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Thu, 17 May 2012

A closer look into the RSA SecureID software token

Widespread use of smart phones by employees to perform work related activities has introduced the idea of using these devices as an authentication token. As an example of such attempts, RSA SecureID software tokens are available for iPhone, Nokia and the Windows platforms. Obviously, mobile phones would not be able to provide the level of tamper-resistance that hardware tokens would, but I was interested to know how easy/hard it could be for a potential attacker to clone RSA SecureID software tokens. I used the Windows version of the RSA SecurID Software Token for Microsoft Windows version 4.10 for my analysis and discovered the following issues:

Device serial number of tokens can be calculated by a remote attacker :

Every instance of the installed SecurID software token application contains a hard drive plug-in (implemented in tokenstoreplugin.dll) that has a unique device serial number. This serial number can be used for "Device Binding" and the RSA documentation defines it as follows:

Before the software token is issued by RSA Authentication Manager, an additional extension attribute (<DeviceSerialNumber/>) can be added to the software token record to bind the software token to a specific devicedevice serial number is used to bind a token to a specific device. If the same user installs the application on a different computer, the user cannot import software tokens into the application because the hard drive plug-in on the second computer has a different device serial number from the one to which the user's tokens are bound”.
Reverse engineering the Hard-Disk plugin (tokenstoreplugin.dll) indicated that the device serial number is dependent on the system's host name and current user's windows security identifier (SID). An attacker, with access to these values, can easily calculate the target token's device serial number and bypass the above mentioned protection. Account SIDs can be enumerated in most of the Microsoft active directory based networks using publicly available tools, if the “enumeration of SAM accounts and shares” security setting was not set to disabled. Host names can be easily resolved using internal DNS or Microsoft RPC. The following figures show the device serial number generation code:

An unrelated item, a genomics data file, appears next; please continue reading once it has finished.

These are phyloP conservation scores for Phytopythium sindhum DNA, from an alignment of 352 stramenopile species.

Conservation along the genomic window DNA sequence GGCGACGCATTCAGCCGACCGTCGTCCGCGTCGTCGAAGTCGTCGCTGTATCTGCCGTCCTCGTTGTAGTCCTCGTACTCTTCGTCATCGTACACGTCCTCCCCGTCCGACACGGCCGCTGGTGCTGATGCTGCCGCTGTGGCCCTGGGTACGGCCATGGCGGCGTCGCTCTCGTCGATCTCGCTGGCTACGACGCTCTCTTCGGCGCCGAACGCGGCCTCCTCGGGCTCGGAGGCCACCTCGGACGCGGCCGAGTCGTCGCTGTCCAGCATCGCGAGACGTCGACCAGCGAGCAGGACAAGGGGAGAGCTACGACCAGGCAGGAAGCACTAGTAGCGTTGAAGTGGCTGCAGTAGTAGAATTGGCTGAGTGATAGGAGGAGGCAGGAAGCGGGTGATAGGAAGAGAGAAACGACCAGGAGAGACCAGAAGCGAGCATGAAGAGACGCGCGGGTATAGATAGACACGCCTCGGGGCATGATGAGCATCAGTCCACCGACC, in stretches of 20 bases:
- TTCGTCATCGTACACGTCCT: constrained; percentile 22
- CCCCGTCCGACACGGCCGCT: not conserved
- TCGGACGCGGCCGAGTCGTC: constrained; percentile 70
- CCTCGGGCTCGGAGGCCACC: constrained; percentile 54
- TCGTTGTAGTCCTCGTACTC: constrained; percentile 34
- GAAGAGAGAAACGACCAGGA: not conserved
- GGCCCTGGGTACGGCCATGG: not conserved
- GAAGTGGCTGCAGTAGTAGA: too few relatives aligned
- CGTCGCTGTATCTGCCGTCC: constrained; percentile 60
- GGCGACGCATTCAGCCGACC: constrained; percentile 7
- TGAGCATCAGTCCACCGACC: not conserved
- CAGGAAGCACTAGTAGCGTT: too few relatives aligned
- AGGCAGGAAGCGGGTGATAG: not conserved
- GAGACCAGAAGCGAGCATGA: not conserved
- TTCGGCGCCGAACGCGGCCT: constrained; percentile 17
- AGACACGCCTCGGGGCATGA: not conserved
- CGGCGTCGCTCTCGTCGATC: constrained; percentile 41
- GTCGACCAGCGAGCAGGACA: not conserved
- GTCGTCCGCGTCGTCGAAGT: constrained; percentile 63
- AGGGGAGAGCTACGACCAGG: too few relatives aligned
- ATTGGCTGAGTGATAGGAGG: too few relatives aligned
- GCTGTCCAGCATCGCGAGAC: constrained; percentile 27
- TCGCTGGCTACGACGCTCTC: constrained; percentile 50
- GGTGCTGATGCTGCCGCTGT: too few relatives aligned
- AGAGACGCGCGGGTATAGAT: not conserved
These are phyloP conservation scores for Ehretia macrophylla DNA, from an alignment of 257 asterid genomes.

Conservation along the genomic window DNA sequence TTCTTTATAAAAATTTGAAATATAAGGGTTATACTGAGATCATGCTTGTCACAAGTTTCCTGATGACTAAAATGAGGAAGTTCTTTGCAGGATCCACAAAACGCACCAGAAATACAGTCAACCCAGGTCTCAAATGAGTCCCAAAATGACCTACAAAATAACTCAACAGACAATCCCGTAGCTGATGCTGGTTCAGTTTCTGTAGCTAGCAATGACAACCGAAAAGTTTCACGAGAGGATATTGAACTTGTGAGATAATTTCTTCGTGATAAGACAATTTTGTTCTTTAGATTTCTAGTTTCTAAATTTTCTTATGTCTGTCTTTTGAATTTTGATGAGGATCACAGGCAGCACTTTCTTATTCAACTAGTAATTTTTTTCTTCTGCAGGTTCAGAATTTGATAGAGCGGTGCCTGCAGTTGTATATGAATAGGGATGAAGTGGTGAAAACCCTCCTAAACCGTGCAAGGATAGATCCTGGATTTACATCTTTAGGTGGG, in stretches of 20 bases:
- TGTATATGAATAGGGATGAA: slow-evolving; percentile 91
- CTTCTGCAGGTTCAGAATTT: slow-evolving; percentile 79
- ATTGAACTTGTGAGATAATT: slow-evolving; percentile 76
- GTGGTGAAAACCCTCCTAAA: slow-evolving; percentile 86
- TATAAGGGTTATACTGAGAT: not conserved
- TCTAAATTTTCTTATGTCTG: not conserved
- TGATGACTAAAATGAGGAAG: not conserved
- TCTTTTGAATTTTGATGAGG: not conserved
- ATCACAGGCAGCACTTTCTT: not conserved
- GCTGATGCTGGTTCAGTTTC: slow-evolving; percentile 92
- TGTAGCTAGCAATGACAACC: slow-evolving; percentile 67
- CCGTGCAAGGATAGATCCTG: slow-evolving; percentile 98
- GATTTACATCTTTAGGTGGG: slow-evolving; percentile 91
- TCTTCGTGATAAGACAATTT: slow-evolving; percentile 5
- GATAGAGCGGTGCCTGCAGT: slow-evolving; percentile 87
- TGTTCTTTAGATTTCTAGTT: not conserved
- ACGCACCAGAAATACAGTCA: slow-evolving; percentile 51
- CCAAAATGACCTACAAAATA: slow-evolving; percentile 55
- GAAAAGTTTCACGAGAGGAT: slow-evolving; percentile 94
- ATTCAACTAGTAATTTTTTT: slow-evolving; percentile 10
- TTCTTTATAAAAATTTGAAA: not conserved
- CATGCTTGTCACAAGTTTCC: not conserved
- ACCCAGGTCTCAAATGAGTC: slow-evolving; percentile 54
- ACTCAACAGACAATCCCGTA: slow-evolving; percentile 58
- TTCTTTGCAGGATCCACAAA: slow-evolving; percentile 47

The SecureID device serial number calculation can be represented with the following formula:

device_serial_number=Left(SHA1(host_name+user_SID+“RSA Copyright 2008”),10)

Token's copy protection:

The software token information, including the secret seed value, is stored in a SQLite version 3 database file named RSASecurIDStorage under the “%USERPROFILE%\Local Settings\Application Data\RSA\RSA SecurID Software Token Library” directory. This file can be viewed by any SQLite database browser, but sensitive information such as the checksum and seed values are encrypted. RSA documentation states that this database file is both encrypted and copy protected: “RSA SecurID Software Token for Windows uses the following data protection mechanisms to tie the token database to a specific computer:

• Binding the database to the computer's primary hard disk drive

• Implementing the Windows Data Protection API (DPAPI)

These mechanisms ensure that an intruder cannot move the token database to another computer and access the tokens. Even if you disable copy protection, the database is still protected by DPAPI.”

The RSASecurIDStorage database file has two tables: PROPERTIES and TOKENS. The DatabaseKey and CryptoChecksum rows found in the PROPERTIES tables were found to be used for copy protection purpose as shown in the figure below:

Reverse engineering of the copy protection mechanism indicated that:

  • The CryptoChecksum value is encrypted using the machine's master key, which can only be decrypted on the same computer system, unless the attacker can find a way to import the machine key and other supporting data to their machine